Q: What Type of Career Will I Have With an Online Bachelors Degree in Communications?

Find your degree

Online College Plan is an advertising-supported site. Featured or trusted partner programs and all school search, finder, or match results are for schools that compensate us. This compensation does not influence our school rankings, resource guides, or other editorially-independent information published on this site.

A: Once you’ve completed an online bachelors degree in communications, you’ll find yourself prepared to begin a wide array of careers. Communications programs teach students to accurately and efficiently convey information in a way that builds cohesion, achieves operational goals and benefits all parties involved. They build writing, speaking, and body lingual skills. All of these are extremely valuable, highly demanded skills that apply to an ocean of opportunities. Because of this, your career path is largely up to you. Communications graduates often work in media, whether that be publishing, music, film, television, or journalism. They can do public relations, advertising, or marketing. Earning one of the best online Communications degrees can make all the difference in entering one of these fields.

In public relations, specialists get between clients and the public, curating information through speeches, press releases, social media, interviews, and more to create a valuable public image for their clients. Communication majors study various forms of media to give themselves a leg up on how to best use them to communicate effectively on behalf of themselves and their clients.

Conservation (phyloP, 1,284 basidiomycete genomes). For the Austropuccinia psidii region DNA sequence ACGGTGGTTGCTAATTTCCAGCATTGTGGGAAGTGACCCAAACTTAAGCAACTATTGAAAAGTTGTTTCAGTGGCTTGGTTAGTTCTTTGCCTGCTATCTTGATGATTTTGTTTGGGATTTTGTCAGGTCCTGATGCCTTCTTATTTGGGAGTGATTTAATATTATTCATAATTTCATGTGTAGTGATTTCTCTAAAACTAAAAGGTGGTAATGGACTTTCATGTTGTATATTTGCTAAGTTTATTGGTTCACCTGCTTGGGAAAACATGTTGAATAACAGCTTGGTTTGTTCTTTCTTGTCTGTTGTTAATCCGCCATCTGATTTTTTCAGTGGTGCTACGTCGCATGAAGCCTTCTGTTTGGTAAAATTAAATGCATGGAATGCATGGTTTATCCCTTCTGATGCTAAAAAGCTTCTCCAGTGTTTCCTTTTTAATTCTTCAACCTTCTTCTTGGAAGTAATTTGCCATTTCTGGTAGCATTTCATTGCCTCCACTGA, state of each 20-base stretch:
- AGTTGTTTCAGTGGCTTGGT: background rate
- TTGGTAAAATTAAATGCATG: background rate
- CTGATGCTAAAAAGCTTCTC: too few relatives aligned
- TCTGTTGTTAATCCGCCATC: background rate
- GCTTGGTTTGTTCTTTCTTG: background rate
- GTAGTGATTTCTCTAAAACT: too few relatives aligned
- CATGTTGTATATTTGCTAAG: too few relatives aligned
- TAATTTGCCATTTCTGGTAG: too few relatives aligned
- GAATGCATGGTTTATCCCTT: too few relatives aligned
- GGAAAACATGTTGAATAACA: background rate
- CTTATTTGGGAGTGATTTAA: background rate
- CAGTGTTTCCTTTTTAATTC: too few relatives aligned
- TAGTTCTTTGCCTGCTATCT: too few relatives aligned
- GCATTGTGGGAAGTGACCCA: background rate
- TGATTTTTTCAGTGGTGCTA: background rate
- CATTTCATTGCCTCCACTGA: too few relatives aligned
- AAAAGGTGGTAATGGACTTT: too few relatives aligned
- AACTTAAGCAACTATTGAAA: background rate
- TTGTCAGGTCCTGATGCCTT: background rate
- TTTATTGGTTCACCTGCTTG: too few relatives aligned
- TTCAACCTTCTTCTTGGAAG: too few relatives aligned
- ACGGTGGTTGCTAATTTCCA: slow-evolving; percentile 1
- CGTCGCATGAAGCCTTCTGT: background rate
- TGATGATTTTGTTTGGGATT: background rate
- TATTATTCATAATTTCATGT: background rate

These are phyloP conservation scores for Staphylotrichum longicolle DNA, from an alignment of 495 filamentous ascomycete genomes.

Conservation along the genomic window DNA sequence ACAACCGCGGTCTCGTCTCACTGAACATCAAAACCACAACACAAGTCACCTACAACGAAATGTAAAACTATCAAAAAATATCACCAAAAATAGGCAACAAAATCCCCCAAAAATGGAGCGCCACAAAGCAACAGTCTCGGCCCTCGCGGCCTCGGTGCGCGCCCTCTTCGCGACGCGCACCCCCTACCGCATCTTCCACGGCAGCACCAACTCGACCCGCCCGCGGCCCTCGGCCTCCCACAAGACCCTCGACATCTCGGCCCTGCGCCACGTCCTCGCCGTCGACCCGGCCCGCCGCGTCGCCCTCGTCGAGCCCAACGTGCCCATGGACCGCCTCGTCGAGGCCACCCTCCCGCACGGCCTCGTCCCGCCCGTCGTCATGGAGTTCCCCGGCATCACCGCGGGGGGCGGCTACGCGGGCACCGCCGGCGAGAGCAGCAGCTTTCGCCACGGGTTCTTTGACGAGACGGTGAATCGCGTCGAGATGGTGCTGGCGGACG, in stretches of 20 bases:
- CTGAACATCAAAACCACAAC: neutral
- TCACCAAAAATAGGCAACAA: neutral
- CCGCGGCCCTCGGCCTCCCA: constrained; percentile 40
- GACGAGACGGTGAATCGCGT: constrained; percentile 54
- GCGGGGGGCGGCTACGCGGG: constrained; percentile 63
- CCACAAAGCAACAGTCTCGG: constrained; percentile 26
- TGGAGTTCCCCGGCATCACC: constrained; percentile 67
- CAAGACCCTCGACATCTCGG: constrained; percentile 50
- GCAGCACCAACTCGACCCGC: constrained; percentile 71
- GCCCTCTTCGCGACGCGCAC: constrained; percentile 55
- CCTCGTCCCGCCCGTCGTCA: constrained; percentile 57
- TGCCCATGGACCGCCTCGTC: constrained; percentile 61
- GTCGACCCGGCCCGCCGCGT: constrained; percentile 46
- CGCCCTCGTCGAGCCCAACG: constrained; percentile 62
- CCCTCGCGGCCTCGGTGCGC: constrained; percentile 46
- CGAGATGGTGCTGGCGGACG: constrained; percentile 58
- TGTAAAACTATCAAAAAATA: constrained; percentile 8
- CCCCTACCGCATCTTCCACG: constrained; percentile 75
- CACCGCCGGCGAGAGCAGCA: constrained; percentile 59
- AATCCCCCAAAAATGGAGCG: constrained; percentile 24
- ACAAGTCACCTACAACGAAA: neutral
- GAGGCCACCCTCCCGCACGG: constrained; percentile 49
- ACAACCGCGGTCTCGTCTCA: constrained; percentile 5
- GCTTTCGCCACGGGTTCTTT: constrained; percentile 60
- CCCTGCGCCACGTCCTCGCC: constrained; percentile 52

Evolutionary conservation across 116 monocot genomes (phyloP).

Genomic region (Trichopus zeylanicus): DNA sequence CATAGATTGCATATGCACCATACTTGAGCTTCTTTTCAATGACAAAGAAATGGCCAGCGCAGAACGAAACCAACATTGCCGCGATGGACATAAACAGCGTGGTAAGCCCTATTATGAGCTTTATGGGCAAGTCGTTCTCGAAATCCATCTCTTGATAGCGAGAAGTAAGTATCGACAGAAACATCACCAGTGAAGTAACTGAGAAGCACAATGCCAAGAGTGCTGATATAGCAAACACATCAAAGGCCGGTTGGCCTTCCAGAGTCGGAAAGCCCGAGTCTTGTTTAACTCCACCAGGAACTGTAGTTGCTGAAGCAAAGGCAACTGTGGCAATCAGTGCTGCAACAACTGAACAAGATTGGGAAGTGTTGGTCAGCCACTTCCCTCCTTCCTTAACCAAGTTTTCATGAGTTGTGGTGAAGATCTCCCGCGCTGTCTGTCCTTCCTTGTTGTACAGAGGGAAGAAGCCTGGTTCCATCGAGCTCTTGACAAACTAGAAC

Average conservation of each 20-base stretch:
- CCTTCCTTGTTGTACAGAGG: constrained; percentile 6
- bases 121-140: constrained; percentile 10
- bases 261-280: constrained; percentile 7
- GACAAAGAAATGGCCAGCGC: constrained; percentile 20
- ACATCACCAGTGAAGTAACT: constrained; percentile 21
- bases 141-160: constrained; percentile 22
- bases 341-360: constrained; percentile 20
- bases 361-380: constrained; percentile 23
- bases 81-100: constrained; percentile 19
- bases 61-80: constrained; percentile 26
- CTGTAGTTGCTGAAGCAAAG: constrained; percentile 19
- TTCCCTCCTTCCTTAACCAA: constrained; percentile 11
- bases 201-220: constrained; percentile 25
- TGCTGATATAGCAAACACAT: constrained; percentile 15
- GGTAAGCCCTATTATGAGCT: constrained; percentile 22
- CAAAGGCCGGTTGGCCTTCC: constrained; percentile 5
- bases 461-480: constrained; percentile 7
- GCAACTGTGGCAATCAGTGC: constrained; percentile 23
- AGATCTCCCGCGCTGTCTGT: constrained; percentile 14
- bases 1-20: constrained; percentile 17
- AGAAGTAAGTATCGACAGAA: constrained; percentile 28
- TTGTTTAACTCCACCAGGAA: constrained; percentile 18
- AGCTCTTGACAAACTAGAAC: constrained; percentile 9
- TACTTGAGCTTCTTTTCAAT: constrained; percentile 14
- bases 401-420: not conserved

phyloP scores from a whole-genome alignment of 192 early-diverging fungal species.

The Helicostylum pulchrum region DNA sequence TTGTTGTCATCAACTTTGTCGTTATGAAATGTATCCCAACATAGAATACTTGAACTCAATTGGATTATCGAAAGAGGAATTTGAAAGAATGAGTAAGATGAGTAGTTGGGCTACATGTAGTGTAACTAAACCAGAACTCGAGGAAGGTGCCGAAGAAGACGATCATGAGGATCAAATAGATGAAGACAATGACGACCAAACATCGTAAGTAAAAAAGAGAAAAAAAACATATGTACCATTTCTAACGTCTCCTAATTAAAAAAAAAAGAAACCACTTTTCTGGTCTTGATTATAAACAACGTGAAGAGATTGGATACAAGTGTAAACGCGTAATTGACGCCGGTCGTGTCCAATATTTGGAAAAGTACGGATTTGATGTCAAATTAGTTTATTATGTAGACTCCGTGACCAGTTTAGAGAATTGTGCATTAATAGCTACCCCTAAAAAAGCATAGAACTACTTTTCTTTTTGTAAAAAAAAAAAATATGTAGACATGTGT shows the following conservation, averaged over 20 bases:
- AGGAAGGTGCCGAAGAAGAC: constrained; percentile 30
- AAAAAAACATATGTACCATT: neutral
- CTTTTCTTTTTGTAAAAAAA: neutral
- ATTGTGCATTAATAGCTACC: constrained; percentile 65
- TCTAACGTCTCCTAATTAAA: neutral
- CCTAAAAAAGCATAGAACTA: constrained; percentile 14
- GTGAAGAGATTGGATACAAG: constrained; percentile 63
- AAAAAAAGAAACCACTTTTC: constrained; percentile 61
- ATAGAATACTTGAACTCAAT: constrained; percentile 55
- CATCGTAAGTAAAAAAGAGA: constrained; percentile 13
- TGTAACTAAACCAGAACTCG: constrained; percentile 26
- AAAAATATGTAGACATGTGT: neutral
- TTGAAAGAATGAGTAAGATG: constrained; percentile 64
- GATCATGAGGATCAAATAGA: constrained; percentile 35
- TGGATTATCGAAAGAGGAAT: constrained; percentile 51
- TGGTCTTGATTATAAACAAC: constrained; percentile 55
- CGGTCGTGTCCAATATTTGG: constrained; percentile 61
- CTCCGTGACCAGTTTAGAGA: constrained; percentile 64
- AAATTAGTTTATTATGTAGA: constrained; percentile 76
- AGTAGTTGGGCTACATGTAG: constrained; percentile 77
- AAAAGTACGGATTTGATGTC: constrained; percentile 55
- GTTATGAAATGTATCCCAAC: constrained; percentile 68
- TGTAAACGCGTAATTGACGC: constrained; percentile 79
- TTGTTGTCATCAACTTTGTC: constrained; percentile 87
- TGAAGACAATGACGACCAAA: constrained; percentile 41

Sometimes communications graduates tend towards the inner operations of a business, helping to manage employees, consulting, working in human resources or in in internal communications. Another perfect marriage in the business world is found in sales, in which communications professionals have a clear objective and earn money in direct proportion to their ability to convince someone of a product or services’ value.

There are lots of opportunities for communications professionals in government, whether working on the comm staff for a politician, or lobbying legislators on behalf of activists, groups or corporations. And because communications degrees build skills that apply in most industries, many communications baccalaureate holders go on to pursue advanced degrees in law or education.

Another set of careers that needs constant communication to stay afloat is in the sphere of non-profits or non-governmental organizations (NGOs). Here you can use the skills you’ve gained to help people gain housing, food, education, healthcare and other resources they need to live.

A rapidly growing field within communications is social media work. The Bureau of Labor Statistics expects demands for public relations professionals, especially those who are successful with social media, to increase over the next decade. While many organizations have a social media presence, the investment of resources, manpower and effort into more traditional forms of communication is expected to consistently shift towards the efficiency, outreach potential and universality of social media. If you’ve always been great at building audiences and engaging followers on your personal accounts, you may want to seriously consider taking those talents to an organization, especially one you’ve noticed is either improperly or negligibly utilizing their social media presence. Some organizations don’t even have a consistently updated social media presence, but they’re likely to need one soon.

Communications majors might consider working in event planning. In this field, professionals use their communication skills to make sure clients and those they invite seamlessly enter and enjoy events, utilizing organizational skills and a knack for converting theoretical hopes and plans into practical realities. It’s a great way to take collaborative skills and put them to use in a field that while stressful, often yields rewarding results.

Spread the love